Keep Calm and Style On
Jes Christian | Tuesday, August 28, 2012
Friday marked the closing of the ever-so-long-awaited first week of school. On that day, I woke up well rested to the sounds of birds chirping and without the help of the unwelcomed marimba chimes of my iPhone alarm. Once I managed to lazily maneuver out of my loft, I began to consider the positive prospect of a day left entirely unscheduled, minus a single hour-long Spanish class standing in my way. With plenty of time to spare before I had to leave my room, I began searching through my closet for an outfit as great as the day before me. I pieced together a look of bright colors, beautiful patterns and feminine cuts. I accessorized with a thin pair of silver hoop earrings, salmon shades and a pair of beaded bohemian sandals. I threw in a touch of confidence before I grabbed my acid-washed denim backpack and headed out the door.
As I walked across campus towards Debartolo and casually scrolled through recent posts on Instagram, I glanced up to meet the gaze of an anonymous passerby. The student looked away, and we continued walking our separate ways. I resumed my Instagram investigation, but when a turn was fast approaching, I looked up again only to catch another individual watching me. I smiled, and she smiled back before the large crowd of students leaving their morning classes hid her from my line of vision.
Perplexed, I let the peculiarity of the reoccurring incident bounce around in the back of my mind throughout my one class. When the class was finally through, I reevaluated the series of events, catching a few more looks on my way down the steps. As I walked through the doors, I saw my friends calling me and went over to join them. Immediately, I was bombarded with a series of questions about why I was dressed so nicely and who I was trying to entice. When I began thinking of a response, the cause of all the stares dawned on me – I looked particularly nice that day.
I laughed and told my friends that I wasn’t trying to look good for anything or anyone in particular, but I just felt like looking nice. They rolled their eyes and laughed in disbelief, and as we began walking, a huge question popped into my head that left me even more puzzled – why is it that looking particularly nice sets one apart from the normal Notre Dame collegiate crowd? Why do I have to be heading somewhere special in order to look classy on campus?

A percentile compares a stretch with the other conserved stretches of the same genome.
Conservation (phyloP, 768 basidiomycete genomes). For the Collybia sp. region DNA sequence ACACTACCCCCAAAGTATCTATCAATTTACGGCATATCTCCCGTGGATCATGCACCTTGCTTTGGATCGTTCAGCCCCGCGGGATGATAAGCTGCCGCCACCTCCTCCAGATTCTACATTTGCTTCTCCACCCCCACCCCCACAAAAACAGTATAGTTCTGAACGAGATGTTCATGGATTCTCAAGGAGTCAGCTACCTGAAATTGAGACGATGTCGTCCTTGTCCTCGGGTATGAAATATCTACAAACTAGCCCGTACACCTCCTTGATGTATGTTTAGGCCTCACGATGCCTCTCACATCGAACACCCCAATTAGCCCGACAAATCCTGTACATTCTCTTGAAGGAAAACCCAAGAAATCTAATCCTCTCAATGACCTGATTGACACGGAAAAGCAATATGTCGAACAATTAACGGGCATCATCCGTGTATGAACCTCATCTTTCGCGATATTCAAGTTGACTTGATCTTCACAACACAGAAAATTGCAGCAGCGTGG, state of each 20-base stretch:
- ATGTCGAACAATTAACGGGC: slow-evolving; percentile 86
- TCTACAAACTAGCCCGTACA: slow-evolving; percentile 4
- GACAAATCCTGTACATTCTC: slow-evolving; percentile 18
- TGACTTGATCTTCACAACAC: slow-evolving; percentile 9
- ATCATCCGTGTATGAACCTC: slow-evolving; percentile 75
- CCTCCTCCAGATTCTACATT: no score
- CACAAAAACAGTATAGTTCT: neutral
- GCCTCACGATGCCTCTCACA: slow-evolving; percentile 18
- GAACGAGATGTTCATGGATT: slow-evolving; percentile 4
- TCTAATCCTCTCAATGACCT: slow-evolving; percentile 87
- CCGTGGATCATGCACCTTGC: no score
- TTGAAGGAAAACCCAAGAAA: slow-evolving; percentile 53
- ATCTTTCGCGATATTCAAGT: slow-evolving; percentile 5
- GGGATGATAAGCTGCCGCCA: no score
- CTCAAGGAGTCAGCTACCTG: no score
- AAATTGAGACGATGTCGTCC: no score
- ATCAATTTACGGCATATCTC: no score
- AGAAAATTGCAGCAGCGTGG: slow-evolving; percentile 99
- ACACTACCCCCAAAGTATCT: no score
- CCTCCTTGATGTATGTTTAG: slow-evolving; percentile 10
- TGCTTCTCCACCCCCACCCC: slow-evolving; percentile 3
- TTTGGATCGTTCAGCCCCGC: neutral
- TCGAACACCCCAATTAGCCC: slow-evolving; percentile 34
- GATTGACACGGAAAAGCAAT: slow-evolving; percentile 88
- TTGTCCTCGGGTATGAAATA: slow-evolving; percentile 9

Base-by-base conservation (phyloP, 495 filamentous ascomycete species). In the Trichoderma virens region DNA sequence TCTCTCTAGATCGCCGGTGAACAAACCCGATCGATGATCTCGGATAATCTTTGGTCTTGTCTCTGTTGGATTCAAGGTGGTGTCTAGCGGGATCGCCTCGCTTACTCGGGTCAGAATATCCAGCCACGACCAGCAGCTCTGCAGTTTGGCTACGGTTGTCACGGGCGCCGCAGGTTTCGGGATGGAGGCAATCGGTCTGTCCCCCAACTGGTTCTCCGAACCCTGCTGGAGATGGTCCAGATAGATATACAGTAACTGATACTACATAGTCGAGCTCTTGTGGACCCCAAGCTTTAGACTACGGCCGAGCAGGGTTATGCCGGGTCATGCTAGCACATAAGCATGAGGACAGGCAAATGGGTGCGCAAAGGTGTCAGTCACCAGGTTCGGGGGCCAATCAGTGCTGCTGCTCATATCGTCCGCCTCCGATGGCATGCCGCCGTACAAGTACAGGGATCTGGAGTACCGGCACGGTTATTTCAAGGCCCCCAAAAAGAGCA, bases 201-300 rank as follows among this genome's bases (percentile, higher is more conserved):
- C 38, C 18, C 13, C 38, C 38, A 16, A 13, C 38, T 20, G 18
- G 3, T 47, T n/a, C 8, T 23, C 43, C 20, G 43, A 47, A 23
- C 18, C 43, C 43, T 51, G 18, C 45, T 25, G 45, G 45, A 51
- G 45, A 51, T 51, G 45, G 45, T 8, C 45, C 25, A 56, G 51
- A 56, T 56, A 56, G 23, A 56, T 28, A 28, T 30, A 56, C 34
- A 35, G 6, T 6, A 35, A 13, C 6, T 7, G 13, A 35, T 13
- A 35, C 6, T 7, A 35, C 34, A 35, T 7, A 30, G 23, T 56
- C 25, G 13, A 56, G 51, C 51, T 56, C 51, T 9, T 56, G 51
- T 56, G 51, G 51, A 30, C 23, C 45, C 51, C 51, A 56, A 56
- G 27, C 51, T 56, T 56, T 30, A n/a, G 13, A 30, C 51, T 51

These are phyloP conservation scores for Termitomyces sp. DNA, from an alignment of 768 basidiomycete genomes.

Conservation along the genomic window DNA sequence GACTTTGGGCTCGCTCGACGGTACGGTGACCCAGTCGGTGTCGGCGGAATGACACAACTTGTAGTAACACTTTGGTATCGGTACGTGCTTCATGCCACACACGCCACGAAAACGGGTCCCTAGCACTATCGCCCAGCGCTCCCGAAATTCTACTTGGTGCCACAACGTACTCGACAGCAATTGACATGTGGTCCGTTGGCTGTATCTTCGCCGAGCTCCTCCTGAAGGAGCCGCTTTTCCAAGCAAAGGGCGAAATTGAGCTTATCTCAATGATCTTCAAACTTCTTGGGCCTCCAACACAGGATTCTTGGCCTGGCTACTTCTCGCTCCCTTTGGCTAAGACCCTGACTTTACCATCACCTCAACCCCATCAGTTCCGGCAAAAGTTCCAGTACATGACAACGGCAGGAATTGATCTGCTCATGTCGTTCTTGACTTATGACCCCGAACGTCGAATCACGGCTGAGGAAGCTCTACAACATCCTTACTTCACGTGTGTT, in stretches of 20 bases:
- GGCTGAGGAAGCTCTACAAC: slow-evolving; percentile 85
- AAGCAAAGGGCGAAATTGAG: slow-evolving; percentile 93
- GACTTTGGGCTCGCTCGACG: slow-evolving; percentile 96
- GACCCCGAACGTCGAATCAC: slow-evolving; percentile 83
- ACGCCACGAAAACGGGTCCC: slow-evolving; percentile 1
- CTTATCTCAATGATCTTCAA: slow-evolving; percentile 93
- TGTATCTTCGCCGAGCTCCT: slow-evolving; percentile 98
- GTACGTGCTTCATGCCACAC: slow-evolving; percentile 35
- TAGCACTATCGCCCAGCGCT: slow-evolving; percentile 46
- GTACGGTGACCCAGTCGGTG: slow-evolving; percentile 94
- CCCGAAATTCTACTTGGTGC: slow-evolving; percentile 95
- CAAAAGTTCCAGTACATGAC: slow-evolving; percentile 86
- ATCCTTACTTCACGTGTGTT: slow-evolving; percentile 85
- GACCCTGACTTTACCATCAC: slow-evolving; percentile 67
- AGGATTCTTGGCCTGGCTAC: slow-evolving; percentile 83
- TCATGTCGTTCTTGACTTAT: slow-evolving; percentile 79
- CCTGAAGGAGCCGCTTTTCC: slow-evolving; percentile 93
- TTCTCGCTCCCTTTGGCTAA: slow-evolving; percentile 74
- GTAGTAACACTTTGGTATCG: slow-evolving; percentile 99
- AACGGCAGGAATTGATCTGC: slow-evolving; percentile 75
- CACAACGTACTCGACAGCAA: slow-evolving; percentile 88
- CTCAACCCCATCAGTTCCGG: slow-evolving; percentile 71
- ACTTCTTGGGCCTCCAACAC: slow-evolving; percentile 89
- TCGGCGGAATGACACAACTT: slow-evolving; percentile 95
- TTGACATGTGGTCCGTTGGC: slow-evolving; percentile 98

After pondering these questions for a couple of days, I realized that the regularity of this sort of reaction is a result of a particular fashion culture that has been established here at ND. Somewhere between the single-digit, fashion-forbidding winter temps and the heavily sports-oriented culture on campus, many students have gradually let style to fall by the wayside, allowing for casual clothing to become the University’s dominant form of fashion. Even more importantly, many of us have allowed the dominance of casual clothing to cause us to focus a significantly higher amount of attention on well-dressed individuals. This focus on the fashionable minority undoubtedly drives those afraid of being over-observed away from pushing the envelope and dressing their best.
As someone who finds a person’s expression of distinctive style to be almost as telling, if not more so, than speech itself, I find this to be somewhat concerning. I want my fellow classmates to feel free to wear what they want to wear because a fashionably diverse campus is a campus that can make a colorful statement without saying a word. And that’s what fashion is all about.
Therefore, I propose the following challenge for students of this grand university we know so well. Do not allow a pre-established culture of casual style to hinder your desire to dress nicely. If you want to look good, then choose to look good. If you want to wear the dress but are leaning towards the safe bet of a T-shirt and shorts, wear the dress. If you want to wear the combat boots but are hesitant because you’ve spent your life in Jordans, wear the boots. I believe this campus is full of a wide variety of fashionable students with the potential to dress to impress all the time. I understand most students here on campus and around the world do not have Visa Black Cards. They are not celebrities, and Versace and Alexander McQueen are not tossing free designer collections their way. I am not implying we should all be dropping a pretty penny for a new closet. I am pushing students to take a stand, dust off those standout pieces in the back of the closet and help make looking good an everyday campus norm. I am pushing students to venture into that store full of striking clothes they love but don’t think they can pull off to hit the mall, buy their favorite pieces and dare to be bold. If you’re hesitant to wear what you want to wear, then you’re hesitant to be who you want to be. Don’t hold back. Branch out and dress to impress yourself. You’ll be shocked at who else is impressed.
Contact Jes Christian at email@example.com
The views expressed in this column are those of the author and not necessarily those of the Observer.